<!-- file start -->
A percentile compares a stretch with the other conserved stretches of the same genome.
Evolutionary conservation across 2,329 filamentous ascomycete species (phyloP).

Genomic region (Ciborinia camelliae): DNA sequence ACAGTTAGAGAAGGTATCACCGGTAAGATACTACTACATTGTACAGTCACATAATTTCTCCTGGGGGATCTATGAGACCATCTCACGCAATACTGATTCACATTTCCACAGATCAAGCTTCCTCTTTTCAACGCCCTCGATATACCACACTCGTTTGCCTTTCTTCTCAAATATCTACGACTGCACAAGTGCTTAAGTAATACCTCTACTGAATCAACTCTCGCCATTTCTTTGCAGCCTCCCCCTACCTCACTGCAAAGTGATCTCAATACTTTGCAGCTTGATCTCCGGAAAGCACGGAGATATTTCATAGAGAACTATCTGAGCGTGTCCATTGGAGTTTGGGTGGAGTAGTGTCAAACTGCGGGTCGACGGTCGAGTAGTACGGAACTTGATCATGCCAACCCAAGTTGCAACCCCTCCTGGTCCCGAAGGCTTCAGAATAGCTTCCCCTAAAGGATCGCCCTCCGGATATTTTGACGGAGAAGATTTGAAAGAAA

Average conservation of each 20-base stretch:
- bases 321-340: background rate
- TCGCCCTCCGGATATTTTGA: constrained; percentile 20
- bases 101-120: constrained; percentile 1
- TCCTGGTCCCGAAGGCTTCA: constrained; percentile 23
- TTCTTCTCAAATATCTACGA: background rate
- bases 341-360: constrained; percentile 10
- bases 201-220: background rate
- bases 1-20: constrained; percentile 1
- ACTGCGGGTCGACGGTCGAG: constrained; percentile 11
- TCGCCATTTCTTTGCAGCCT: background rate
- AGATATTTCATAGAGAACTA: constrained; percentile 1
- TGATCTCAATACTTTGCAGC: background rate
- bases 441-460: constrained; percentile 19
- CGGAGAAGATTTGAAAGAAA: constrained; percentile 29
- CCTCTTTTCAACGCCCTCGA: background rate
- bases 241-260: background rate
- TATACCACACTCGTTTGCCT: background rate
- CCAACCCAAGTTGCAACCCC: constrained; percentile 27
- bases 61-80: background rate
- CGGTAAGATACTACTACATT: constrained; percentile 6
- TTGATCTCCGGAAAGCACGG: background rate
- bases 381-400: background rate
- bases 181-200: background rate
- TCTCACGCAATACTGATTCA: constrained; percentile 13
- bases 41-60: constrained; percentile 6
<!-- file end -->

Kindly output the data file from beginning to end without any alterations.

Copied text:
A percentile compares a stretch with the other conserved stretches of the same genome.
Evolutionary conservation across 2,329 filamentous ascomycete species (phyloP).

Genomic region (Ciborinia camelliae): DNA sequence ACAGTTAGAGAAGGTATCACCGGTAAGATACTACTACATTGTACAGTCACATAATTTCTCCTGGGGGATCTATGAGACCATCTCACGCAATACTGATTCACATTTCCACAGATCAAGCTTCCTCTTTTCAACGCCCTCGATATACCACACTCGTTTGCCTTTCTTCTCAAATATCTACGACTGCACAAGTGCTTAAGTAATACCTCTACTGAATCAACTCTCGCCATTTCTTTGCAGCCTCCCCCTACCTCACTGCAAAGTGATCTCAATACTTTGCAGCTTGATCTCCGGAAAGCACGGAGATATTTCATAGAGAACTATCTGAGCGTGTCCATTGGAGTTTGGGTGGAGTAGTGTCAAACTGCGGGTCGACGGTCGAGTAGTACGGAACTTGATCATGCCAACCCAAGTTGCAACCCCTCCTGGTCCCGAAGGCTTCAGAATAGCTTCCCCTAAAGGATCGCCCTCCGGATATTTTGACGGAGAAGATTTGAAAGAAA

Average conservation of each 20-base stretch:
- bases 321-340: background rate
- TCGCCCTCCGGATATTTTGA: constrained; percentile 20
- bases 101-120: constrained; percentile 1
- TCCTGGTCCCGAAGGCTTCA: constrained; percentile 23
- TTCTTCTCAAATATCTACGA: background rate
- bases 341-360: constrained; percentile 10
- bases 201-220: background rate
- bases 1-20: constrained; percentile 1
- ACTGCGGGTCGACGGTCGAG: constrained; percentile 11
- TCGCCATTTCTTTGCAGCCT: background rate
- AGATATTTCATAGAGAACTA: constrained; percentile 1
- TGATCTCAATACTTTGCAGC: background rate
- bases 441-460: constrained; percentile 19
- CGGAGAAGATTTGAAAGAAA: constrained; percentile 29
- CCTCTTTTCAACGCCCTCGA: background rate
- bases 241-260: background rate
- TATACCACACTCGTTTGCCT: background rate
- CCAACCCAAGTTGCAACCCC: constrained; percentile 27
- bases 61-80: background rate
- CGGTAAGATACTACTACATT: constrained; percentile 6
- TTGATCTCCGGAAAGCACGG: background rate
- bases 381-400: background rate
- bases 181-200: background rate
- TCTCACGCAATACTGATTCA: constrained; percentile 13
- bases 41-60: constrained; percentile 6